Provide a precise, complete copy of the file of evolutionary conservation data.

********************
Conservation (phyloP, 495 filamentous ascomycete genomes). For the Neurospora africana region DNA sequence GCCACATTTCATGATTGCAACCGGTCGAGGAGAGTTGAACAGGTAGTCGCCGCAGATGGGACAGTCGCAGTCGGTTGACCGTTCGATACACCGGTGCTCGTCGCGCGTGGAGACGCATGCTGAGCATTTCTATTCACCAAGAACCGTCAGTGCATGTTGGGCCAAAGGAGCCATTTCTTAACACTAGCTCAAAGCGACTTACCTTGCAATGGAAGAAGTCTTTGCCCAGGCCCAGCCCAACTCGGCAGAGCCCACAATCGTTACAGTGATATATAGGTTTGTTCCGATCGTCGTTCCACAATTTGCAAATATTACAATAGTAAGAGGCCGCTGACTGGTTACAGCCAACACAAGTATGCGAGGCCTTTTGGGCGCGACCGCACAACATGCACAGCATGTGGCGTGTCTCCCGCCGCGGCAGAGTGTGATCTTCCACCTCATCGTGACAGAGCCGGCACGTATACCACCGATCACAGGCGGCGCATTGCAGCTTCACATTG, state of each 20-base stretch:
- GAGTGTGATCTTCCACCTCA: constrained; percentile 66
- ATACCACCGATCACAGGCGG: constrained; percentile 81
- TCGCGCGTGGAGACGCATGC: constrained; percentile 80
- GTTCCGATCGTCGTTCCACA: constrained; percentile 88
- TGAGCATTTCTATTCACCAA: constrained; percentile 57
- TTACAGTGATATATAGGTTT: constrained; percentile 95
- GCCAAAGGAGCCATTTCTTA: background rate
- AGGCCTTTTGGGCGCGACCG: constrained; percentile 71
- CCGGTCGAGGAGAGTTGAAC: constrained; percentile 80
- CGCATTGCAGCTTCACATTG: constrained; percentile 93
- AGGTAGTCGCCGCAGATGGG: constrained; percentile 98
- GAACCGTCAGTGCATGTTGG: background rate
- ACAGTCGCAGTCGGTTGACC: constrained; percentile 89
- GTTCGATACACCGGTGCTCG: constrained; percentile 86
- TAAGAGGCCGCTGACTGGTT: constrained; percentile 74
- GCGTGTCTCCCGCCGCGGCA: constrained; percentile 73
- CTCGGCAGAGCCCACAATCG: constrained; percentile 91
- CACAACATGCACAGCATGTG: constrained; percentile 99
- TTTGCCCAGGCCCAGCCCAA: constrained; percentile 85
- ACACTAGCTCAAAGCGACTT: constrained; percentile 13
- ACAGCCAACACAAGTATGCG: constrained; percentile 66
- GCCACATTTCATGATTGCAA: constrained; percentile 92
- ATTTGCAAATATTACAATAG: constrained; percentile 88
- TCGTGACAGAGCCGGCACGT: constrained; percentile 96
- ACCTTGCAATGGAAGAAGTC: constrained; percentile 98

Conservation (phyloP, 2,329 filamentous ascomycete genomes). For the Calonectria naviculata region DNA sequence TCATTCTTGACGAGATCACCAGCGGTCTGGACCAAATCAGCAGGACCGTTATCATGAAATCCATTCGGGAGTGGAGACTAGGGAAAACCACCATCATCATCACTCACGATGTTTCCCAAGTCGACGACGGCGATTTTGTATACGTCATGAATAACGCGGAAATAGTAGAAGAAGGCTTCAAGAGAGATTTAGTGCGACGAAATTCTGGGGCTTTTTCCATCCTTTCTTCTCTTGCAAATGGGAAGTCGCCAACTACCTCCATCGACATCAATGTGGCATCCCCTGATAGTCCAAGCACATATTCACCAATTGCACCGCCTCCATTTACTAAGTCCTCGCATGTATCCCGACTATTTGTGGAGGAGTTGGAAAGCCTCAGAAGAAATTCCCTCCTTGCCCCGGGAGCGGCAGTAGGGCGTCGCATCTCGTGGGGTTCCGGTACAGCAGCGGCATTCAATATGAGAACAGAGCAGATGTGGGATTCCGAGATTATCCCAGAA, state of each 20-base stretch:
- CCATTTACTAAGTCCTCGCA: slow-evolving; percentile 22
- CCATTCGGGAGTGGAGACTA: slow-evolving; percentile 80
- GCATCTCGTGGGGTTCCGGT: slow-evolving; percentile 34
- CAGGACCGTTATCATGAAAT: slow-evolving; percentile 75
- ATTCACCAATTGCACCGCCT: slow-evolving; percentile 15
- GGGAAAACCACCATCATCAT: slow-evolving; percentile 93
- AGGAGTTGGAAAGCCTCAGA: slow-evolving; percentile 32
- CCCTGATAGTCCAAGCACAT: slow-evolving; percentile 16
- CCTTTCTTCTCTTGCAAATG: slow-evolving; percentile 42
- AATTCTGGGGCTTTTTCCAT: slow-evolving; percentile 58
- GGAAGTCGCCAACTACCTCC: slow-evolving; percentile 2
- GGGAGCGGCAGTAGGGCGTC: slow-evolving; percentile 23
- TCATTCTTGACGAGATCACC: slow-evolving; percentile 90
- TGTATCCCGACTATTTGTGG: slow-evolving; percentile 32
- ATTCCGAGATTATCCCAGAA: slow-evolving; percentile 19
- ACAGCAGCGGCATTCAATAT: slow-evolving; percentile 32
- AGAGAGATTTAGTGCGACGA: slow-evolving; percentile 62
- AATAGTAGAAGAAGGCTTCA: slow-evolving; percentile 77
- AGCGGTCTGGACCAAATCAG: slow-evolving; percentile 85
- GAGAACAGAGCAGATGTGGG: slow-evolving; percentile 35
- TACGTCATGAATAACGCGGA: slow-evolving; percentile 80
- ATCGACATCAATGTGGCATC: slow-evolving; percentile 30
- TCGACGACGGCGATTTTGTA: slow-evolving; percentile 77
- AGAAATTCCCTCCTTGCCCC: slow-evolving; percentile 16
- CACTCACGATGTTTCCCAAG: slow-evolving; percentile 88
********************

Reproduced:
Conservation (phyloP, 495 filamentous ascomycete genomes). For the Neurospora africana region DNA sequence GCCACATTTCATGATTGCAACCGGTCGAGGAGAGTTGAACAGGTAGTCGCCGCAGATGGGACAGTCGCAGTCGGTTGACCGTTCGATACACCGGTGCTCGTCGCGCGTGGAGACGCATGCTGAGCATTTCTATTCACCAAGAACCGTCAGTGCATGTTGGGCCAAAGGAGCCATTTCTTAACACTAGCTCAAAGCGACTTACCTTGCAATGGAAGAAGTCTTTGCCCAGGCCCAGCCCAACTCGGCAGAGCCCACAATCGTTACAGTGATATATAGGTTTGTTCCGATCGTCGTTCCACAATTTGCAAATATTACAATAGTAAGAGGCCGCTGACTGGTTACAGCCAACACAAGTATGCGAGGCCTTTTGGGCGCGACCGCACAACATGCACAGCATGTGGCGTGTCTCCCGCCGCGGCAGAGTGTGATCTTCCACCTCATCGTGACAGAGCCGGCACGTATACCACCGATCACAGGCGGCGCATTGCAGCTTCACATTG, state of each 20-base stretch:
- GAGTGTGATCTTCCACCTCA: constrained; percentile 66
- ATACCACCGATCACAGGCGG: constrained; percentile 81
- TCGCGCGTGGAGACGCATGC: constrained; percentile 80
- GTTCCGATCGTCGTTCCACA: constrained; percentile 88
- TGAGCATTTCTATTCACCAA: constrained; percentile 57
- TTACAGTGATATATAGGTTT: constrained; percentile 95
- GCCAAAGGAGCCATTTCTTA: background rate
- AGGCCTTTTGGGCGCGACCG: constrained; percentile 71
- CCGGTCGAGGAGAGTTGAAC: constrained; percentile 80
- CGCATTGCAGCTTCACATTG: constrained; percentile 93
- AGGTAGTCGCCGCAGATGGG: constrained; percentile 98
- GAACCGTCAGTGCATGTTGG: background rate
- ACAGTCGCAGTCGGTTGACC: constrained; percentile 89
- GTTCGATACACCGGTGCTCG: constrained; percentile 86
- TAAGAGGCCGCTGACTGGTT: constrained; percentile 74
- GCGTGTCTCCCGCCGCGGCA: constrained; percentile 73
- CTCGGCAGAGCCCACAATCG: constrained; percentile 91
- CACAACATGCACAGCATGTG: constrained; percentile 99
- TTTGCCCAGGCCCAGCCCAA: constrained; percentile 85
- ACACTAGCTCAAAGCGACTT: constrained; percentile 13
- ACAGCCAACACAAGTATGCG: constrained; percentile 66
- GCCACATTTCATGATTGCAA: constrained; percentile 92
- ATTTGCAAATATTACAATAG: constrained; percentile 88
- TCGTGACAGAGCCGGCACGT: constrained; percentile 96
- ACCTTGCAATGGAAGAAGTC: constrained; percentile 98

Conservation (phyloP, 2,329 filamentous ascomycete genomes). For the Calonectria naviculata region DNA sequence TCATTCTTGACGAGATCACCAGCGGTCTGGACCAAATCAGCAGGACCGTTATCATGAAATCCATTCGGGAGTGGAGACTAGGGAAAACCACCATCATCATCACTCACGATGTTTCCCAAGTCGACGACGGCGATTTTGTATACGTCATGAATAACGCGGAAATAGTAGAAGAAGGCTTCAAGAGAGATTTAGTGCGACGAAATTCTGGGGCTTTTTCCATCCTTTCTTCTCTTGCAAATGGGAAGTCGCCAACTACCTCCATCGACATCAATGTGGCATCCCCTGATAGTCCAAGCACATATTCACCAATTGCACCGCCTCCATTTACTAAGTCCTCGCATGTATCCCGACTATTTGTGGAGGAGTTGGAAAGCCTCAGAAGAAATTCCCTCCTTGCCCCGGGAGCGGCAGTAGGGCGTCGCATCTCGTGGGGTTCCGGTACAGCAGCGGCATTCAATATGAGAACAGAGCAGATGTGGGATTCCGAGATTATCCCAGAA, state of each 20-base stretch:
- CCATTTACTAAGTCCTCGCA: slow-evolving; percentile 22
- CCATTCGGGAGTGGAGACTA: slow-evolving; percentile 80
- GCATCTCGTGGGGTTCCGGT: slow-evolving; percentile 34
- CAGGACCGTTATCATGAAAT: slow-evolving; percentile 75
- ATTCACCAATTGCACCGCCT: slow-evolving; percentile 15
- GGGAAAACCACCATCATCAT: slow-evolving; percentile 93
- AGGAGTTGGAAAGCCTCAGA: slow-evolving; percentile 32
- CCCTGATAGTCCAAGCACAT: slow-evolving; percentile 16
- CCTTTCTTCTCTTGCAAATG: slow-evolving; percentile 42
- AATTCTGGGGCTTTTTCCAT: slow-evolving; percentile 58
- GGAAGTCGCCAACTACCTCC: slow-evolving; percentile 2
- GGGAGCGGCAGTAGGGCGTC: slow-evolving; percentile 23
- TCATTCTTGACGAGATCACC: slow-evolving; percentile 90
- TGTATCCCGACTATTTGTGG: slow-evolving; percentile 32
- ATTCCGAGATTATCCCAGAA: slow-evolving; percentile 19
- ACAGCAGCGGCATTCAATAT: slow-evolving; percentile 32
- AGAGAGATTTAGTGCGACGA: slow-evolving; percentile 62
- AATAGTAGAAGAAGGCTTCA: slow-evolving; percentile 77
- AGCGGTCTGGACCAAATCAG: slow-evolving; percentile 85
- GAGAACAGAGCAGATGTGGG: slow-evolving; percentile 35
- TACGTCATGAATAACGCGGA: slow-evolving; percentile 80
- ATCGACATCAATGTGGCATC: slow-evolving; percentile 30
- TCGACGACGGCGATTTTGTA: slow-evolving; percentile 77
- AGAAATTCCCTCCTTGCCCC: slow-evolving; percentile 16
- CACTCACGATGTTTCCCAAG: slow-evolving; percentile 88